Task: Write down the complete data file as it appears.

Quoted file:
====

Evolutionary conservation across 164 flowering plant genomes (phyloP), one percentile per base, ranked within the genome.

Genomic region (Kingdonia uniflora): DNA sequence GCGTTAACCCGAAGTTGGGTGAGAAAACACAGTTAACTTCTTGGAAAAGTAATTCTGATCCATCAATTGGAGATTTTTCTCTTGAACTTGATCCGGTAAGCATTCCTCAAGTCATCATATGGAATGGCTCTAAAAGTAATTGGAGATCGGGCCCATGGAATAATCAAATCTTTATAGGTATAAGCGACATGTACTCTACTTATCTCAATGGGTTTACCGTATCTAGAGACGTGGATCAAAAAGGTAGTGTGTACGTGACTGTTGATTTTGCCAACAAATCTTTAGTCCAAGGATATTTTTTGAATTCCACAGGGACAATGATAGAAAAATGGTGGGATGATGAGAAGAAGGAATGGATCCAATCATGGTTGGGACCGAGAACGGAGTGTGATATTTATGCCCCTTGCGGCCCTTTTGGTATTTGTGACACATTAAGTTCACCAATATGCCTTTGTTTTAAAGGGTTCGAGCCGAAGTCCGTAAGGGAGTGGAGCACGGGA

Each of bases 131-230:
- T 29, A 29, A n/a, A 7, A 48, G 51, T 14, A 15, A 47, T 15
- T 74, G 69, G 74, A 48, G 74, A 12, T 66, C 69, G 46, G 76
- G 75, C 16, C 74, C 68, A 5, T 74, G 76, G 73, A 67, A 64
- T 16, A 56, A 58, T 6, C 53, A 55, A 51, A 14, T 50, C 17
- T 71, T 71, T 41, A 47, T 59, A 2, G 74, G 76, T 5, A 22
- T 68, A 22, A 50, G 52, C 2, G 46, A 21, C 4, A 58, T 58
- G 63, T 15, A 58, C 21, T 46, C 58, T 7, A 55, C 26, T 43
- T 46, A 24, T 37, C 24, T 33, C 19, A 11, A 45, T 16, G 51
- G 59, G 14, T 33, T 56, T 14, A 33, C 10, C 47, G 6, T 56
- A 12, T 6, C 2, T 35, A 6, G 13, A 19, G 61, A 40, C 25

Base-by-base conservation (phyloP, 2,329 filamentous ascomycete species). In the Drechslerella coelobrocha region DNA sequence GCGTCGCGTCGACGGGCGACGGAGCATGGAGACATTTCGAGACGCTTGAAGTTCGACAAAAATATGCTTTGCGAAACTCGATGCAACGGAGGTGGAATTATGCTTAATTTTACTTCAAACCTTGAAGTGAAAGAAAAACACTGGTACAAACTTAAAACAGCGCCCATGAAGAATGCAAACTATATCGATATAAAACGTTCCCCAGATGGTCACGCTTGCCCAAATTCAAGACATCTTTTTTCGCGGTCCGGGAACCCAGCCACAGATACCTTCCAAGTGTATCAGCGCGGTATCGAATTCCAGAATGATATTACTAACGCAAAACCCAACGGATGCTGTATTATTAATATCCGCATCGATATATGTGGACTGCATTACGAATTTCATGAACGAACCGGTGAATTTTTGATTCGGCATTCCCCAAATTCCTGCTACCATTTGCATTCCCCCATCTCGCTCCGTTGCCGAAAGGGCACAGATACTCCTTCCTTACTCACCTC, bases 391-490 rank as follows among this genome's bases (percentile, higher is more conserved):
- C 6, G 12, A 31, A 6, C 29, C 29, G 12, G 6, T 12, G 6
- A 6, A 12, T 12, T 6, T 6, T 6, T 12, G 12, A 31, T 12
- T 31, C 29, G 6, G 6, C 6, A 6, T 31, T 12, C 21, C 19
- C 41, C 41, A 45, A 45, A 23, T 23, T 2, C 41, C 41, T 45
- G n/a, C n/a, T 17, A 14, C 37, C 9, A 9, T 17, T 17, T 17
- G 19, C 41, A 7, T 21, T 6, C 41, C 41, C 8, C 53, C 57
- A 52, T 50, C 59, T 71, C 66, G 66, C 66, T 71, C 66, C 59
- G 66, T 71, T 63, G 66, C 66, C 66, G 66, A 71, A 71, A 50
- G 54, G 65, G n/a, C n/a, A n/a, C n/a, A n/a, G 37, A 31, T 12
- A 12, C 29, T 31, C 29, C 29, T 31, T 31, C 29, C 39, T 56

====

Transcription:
Evolutionary conservation across 164 flowering plant genomes (phyloP), one percentile per base, ranked within the genome.

Genomic region (Kingdonia uniflora): DNA sequence GCGTTAACCCGAAGTTGGGTGAGAAAACACAGTTAACTTCTTGGAAAAGTAATTCTGATCCATCAATTGGAGATTTTTCTCTTGAACTTGATCCGGTAAGCATTCCTCAAGTCATCATATGGAATGGCTCTAAAAGTAATTGGAGATCGGGCCCATGGAATAATCAAATCTTTATAGGTATAAGCGACATGTACTCTACTTATCTCAATGGGTTTACCGTATCTAGAGACGTGGATCAAAAAGGTAGTGTGTACGTGACTGTTGATTTTGCCAACAAATCTTTAGTCCAAGGATATTTTTTGAATTCCACAGGGACAATGATAGAAAAATGGTGGGATGATGAGAAGAAGGAATGGATCCAATCATGGTTGGGACCGAGAACGGAGTGTGATATTTATGCCCCTTGCGGCCCTTTTGGTATTTGTGACACATTAAGTTCACCAATATGCCTTTGTTTTAAAGGGTTCGAGCCGAAGTCCGTAAGGGAGTGGAGCACGGGA

Each of bases 131-230:
- T 29, A 29, A n/a, A 7, A 48, G 51, T 14, A 15, A 47, T 15
- T 74, G 69, G 74, A 48, G 74, A 12, T 66, C 69, G 46, G 76
- G 75, C 16, C 74, C 68, A 5, T 74, G 76, G 73, A 67, A 64
- T 16, A 56, A 58, T 6, C 53, A 55, A 51, A 14, T 50, C 17
- T 71, T 71, T 41, A 47, T 59, A 2, G 74, G 76, T 5, A 22
- T 68, A 22, A 50, G 52, C 2, G 46, A 21, C 4, A 58, T 58
- G 63, T 15, A 58, C 21, T 46, C 58, T 7, A 55, C 26, T 43
- T 46, A 24, T 37, C 24, T 33, C 19, A 11, A 45, T 16, G 51
- G 59, G 14, T 33, T 56, T 14, A 33, C 10, C 47, G 6, T 56
- A 12, T 6, C 2, T 35, A 6, G 13, A 19, G 61, A 40, C 25

Base-by-base conservation (phyloP, 2,329 filamentous ascomycete species). In the Drechslerella coelobrocha region DNA sequence GCGTCGCGTCGACGGGCGACGGAGCATGGAGACATTTCGAGACGCTTGAAGTTCGACAAAAATATGCTTTGCGAAACTCGATGCAACGGAGGTGGAATTATGCTTAATTTTACTTCAAACCTTGAAGTGAAAGAAAAACACTGGTACAAACTTAAAACAGCGCCCATGAAGAATGCAAACTATATCGATATAAAACGTTCCCCAGATGGTCACGCTTGCCCAAATTCAAGACATCTTTTTTCGCGGTCCGGGAACCCAGCCACAGATACCTTCCAAGTGTATCAGCGCGGTATCGAATTCCAGAATGATATTACTAACGCAAAACCCAACGGATGCTGTATTATTAATATCCGCATCGATATATGTGGACTGCATTACGAATTTCATGAACGAACCGGTGAATTTTTGATTCGGCATTCCCCAAATTCCTGCTACCATTTGCATTCCCCCATCTCGCTCCGTTGCCGAAAGGGCACAGATACTCCTTCCTTACTCACCTC, bases 391-490 rank as follows among this genome's bases (percentile, higher is more conserved):
- C 6, G 12, A 31, A 6, C 29, C 29, G 12, G 6, T 12, G 6
- A 6, A 12, T 12, T 6, T 6, T 6, T 12, G 12, A 31, T 12
- T 31, C 29, G 6, G 6, C 6, A 6, T 31, T 12, C 21, C 19
- C 41, C 41, A 45, A 45, A 23, T 23, T 2, C 41, C 41, T 45
- G n/a, C n/a, T 17, A 14, C 37, C 9, A 9, T 17, T 17, T 17
- G 19, C 41, A 7, T 21, T 6, C 41, C 41, C 8, C 53, C 57
- A 52, T 50, C 59, T 71, C 66, G 66, C 66, T 71, C 66, C 59
- G 66, T 71, T 63, G 66, C 66, C 66, G 66, A 71, A 71, A 50
- G 54, G 65, G n/a, C n/a, A n/a, C n/a, A n/a, G 37, A 31, T 12
- A 12, C 29, T 31, C 29, C 29, T 31, T 31, C 29, C 39, T 56